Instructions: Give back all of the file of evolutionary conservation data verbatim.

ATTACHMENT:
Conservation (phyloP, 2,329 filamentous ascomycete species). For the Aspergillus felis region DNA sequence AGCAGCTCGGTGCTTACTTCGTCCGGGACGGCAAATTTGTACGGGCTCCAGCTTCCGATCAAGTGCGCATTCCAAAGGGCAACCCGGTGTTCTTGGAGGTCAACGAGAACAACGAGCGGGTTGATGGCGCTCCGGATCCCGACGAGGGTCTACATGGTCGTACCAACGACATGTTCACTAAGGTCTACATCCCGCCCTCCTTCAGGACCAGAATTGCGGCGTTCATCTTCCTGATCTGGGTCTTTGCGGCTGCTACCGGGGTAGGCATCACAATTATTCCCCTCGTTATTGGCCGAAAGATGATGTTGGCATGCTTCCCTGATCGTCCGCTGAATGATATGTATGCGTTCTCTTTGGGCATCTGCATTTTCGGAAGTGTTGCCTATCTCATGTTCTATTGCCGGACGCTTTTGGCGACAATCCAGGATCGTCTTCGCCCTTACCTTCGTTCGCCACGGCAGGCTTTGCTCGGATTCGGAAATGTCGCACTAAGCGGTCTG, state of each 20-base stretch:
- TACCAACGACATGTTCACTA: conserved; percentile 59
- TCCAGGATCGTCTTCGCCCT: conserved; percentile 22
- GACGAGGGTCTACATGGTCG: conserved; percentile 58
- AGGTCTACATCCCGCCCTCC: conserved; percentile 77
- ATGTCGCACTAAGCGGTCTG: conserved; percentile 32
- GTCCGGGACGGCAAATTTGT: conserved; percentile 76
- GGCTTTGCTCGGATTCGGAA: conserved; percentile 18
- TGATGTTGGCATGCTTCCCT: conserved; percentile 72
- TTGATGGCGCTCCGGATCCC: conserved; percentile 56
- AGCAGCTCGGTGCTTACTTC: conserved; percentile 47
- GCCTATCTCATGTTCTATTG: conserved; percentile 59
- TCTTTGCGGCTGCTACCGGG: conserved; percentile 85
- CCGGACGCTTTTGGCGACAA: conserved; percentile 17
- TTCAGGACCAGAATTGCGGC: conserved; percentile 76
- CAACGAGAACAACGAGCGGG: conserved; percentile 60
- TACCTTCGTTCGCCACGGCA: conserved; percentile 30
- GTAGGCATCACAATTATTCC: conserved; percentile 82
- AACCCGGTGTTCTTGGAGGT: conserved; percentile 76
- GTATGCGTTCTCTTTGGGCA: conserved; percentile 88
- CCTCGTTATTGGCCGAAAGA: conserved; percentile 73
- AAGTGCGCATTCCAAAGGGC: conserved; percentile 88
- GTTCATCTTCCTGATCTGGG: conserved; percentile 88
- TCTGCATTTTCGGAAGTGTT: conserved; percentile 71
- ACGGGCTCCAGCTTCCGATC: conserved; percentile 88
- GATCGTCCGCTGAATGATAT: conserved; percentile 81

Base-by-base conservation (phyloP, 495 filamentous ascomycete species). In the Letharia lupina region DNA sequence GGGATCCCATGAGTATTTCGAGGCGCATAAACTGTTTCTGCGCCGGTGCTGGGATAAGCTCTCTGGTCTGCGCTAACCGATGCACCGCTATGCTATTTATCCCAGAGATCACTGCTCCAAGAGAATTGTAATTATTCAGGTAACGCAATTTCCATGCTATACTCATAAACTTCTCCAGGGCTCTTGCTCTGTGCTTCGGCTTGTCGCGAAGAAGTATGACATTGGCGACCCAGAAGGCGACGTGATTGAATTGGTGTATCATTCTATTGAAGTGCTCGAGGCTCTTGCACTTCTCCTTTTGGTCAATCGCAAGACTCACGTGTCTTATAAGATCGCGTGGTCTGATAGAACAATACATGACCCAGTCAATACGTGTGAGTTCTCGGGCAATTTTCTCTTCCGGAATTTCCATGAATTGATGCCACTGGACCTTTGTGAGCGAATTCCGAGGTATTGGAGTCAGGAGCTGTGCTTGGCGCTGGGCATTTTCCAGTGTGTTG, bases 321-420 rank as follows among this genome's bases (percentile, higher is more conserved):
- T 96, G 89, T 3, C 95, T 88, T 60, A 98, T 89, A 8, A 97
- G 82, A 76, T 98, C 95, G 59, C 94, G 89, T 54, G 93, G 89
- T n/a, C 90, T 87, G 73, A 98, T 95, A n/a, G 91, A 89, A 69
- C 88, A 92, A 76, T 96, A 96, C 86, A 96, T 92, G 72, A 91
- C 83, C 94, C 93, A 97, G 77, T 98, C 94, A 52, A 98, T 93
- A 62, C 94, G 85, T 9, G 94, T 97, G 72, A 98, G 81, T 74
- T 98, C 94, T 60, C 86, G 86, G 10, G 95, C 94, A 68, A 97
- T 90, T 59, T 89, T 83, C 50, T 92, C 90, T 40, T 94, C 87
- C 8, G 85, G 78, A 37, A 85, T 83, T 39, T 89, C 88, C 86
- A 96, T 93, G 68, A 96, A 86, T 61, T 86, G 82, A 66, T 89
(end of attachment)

Conservation (phyloP, 2,329 filamentous ascomycete species). For the Aspergillus felis region DNA sequence AGCAGCTCGGTGCTTACTTCGTCCGGGACGGCAAATTTGTACGGGCTCCAGCTTCCGATCAAGTGCGCATTCCAAAGGGCAACCCGGTGTTCTTGGAGGTCAACGAGAACAACGAGCGGGTTGATGGCGCTCCGGATCCCGACGAGGGTCTACATGGTCGTACCAACGACATGTTCACTAAGGTCTACATCCCGCCCTCCTTCAGGACCAGAATTGCGGCGTTCATCTTCCTGATCTGGGTCTTTGCGGCTGCTACCGGGGTAGGCATCACAATTATTCCCCTCGTTATTGGCCGAAAGATGATGTTGGCATGCTTCCCTGATCGTCCGCTGAATGATATGTATGCGTTCTCTTTGGGCATCTGCATTTTCGGAAGTGTTGCCTATCTCATGTTCTATTGCCGGACGCTTTTGGCGACAATCCAGGATCGTCTTCGCCCTTACCTTCGTTCGCCACGGCAGGCTTTGCTCGGATTCGGAAATGTCGCACTAAGCGGTCTG, state of each 20-base stretch:
- TACCAACGACATGTTCACTA: conserved; percentile 59
- TCCAGGATCGTCTTCGCCCT: conserved; percentile 22
- GACGAGGGTCTACATGGTCG: conserved; percentile 58
- AGGTCTACATCCCGCCCTCC: conserved; percentile 77
- ATGTCGCACTAAGCGGTCTG: conserved; percentile 32
- GTCCGGGACGGCAAATTTGT: conserved; percentile 76
- GGCTTTGCTCGGATTCGGAA: conserved; percentile 18
- TGATGTTGGCATGCTTCCCT: conserved; percentile 72
- TTGATGGCGCTCCGGATCCC: conserved; percentile 56
- AGCAGCTCGGTGCTTACTTC: conserved; percentile 47
- GCCTATCTCATGTTCTATTG: conserved; percentile 59
- TCTTTGCGGCTGCTACCGGG: conserved; percentile 85
- CCGGACGCTTTTGGCGACAA: conserved; percentile 17
- TTCAGGACCAGAATTGCGGC: conserved; percentile 76
- CAACGAGAACAACGAGCGGG: conserved; percentile 60
- TACCTTCGTTCGCCACGGCA: conserved; percentile 30
- GTAGGCATCACAATTATTCC: conserved; percentile 82
- AACCCGGTGTTCTTGGAGGT: conserved; percentile 76
- GTATGCGTTCTCTTTGGGCA: conserved; percentile 88
- CCTCGTTATTGGCCGAAAGA: conserved; percentile 73
- AAGTGCGCATTCCAAAGGGC: conserved; percentile 88
- GTTCATCTTCCTGATCTGGG: conserved; percentile 88
- TCTGCATTTTCGGAAGTGTT: conserved; percentile 71
- ACGGGCTCCAGCTTCCGATC: conserved; percentile 88
- GATCGTCCGCTGAATGATAT: conserved; percentile 81

Base-by-base conservation (phyloP, 495 filamentous ascomycete species). In the Letharia lupina region DNA sequence GGGATCCCATGAGTATTTCGAGGCGCATAAACTGTTTCTGCGCCGGTGCTGGGATAAGCTCTCTGGTCTGCGCTAACCGATGCACCGCTATGCTATTTATCCCAGAGATCACTGCTCCAAGAGAATTGTAATTATTCAGGTAACGCAATTTCCATGCTATACTCATAAACTTCTCCAGGGCTCTTGCTCTGTGCTTCGGCTTGTCGCGAAGAAGTATGACATTGGCGACCCAGAAGGCGACGTGATTGAATTGGTGTATCATTCTATTGAAGTGCTCGAGGCTCTTGCACTTCTCCTTTTGGTCAATCGCAAGACTCACGTGTCTTATAAGATCGCGTGGTCTGATAGAACAATACATGACCCAGTCAATACGTGTGAGTTCTCGGGCAATTTTCTCTTCCGGAATTTCCATGAATTGATGCCACTGGACCTTTGTGAGCGAATTCCGAGGTATTGGAGTCAGGAGCTGTGCTTGGCGCTGGGCATTTTCCAGTGTGTTG, bases 321-420 rank as follows among this genome's bases (percentile, higher is more conserved):
- T 96, G 89, T 3, C 95, T 88, T 60, A 98, T 89, A 8, A 97
- G 82, A 76, T 98, C 95, G 59, C 94, G 89, T 54, G 93, G 89
- T n/a, C 90, T 87, G 73, A 98, T 95, A n/a, G 91, A 89, A 69
- C 88, A 92, A 76, T 96, A 96, C 86, A 96, T 92, G 72, A 91
- C 83, C 94, C 93, A 97, G 77, T 98, C 94, A 52, A 98, T 93
- A 62, C 94, G 85, T 9, G 94, T 97, G 72, A 98, G 81, T 74
- T 98, C 94, T 60, C 86, G 86, G 10, G 95, C 94, A 68, A 97
- T 90, T 59, T 89, T 83, C 50, T 92, C 90, T 40, T 94, C 87
- C 8, G 85, G 78, A 37, A 85, T 83, T 39, T 89, C 88, C 86
- A 96, T 93, G 68, A 96, A 86, T 61, T 86, G 82, A 66, T 89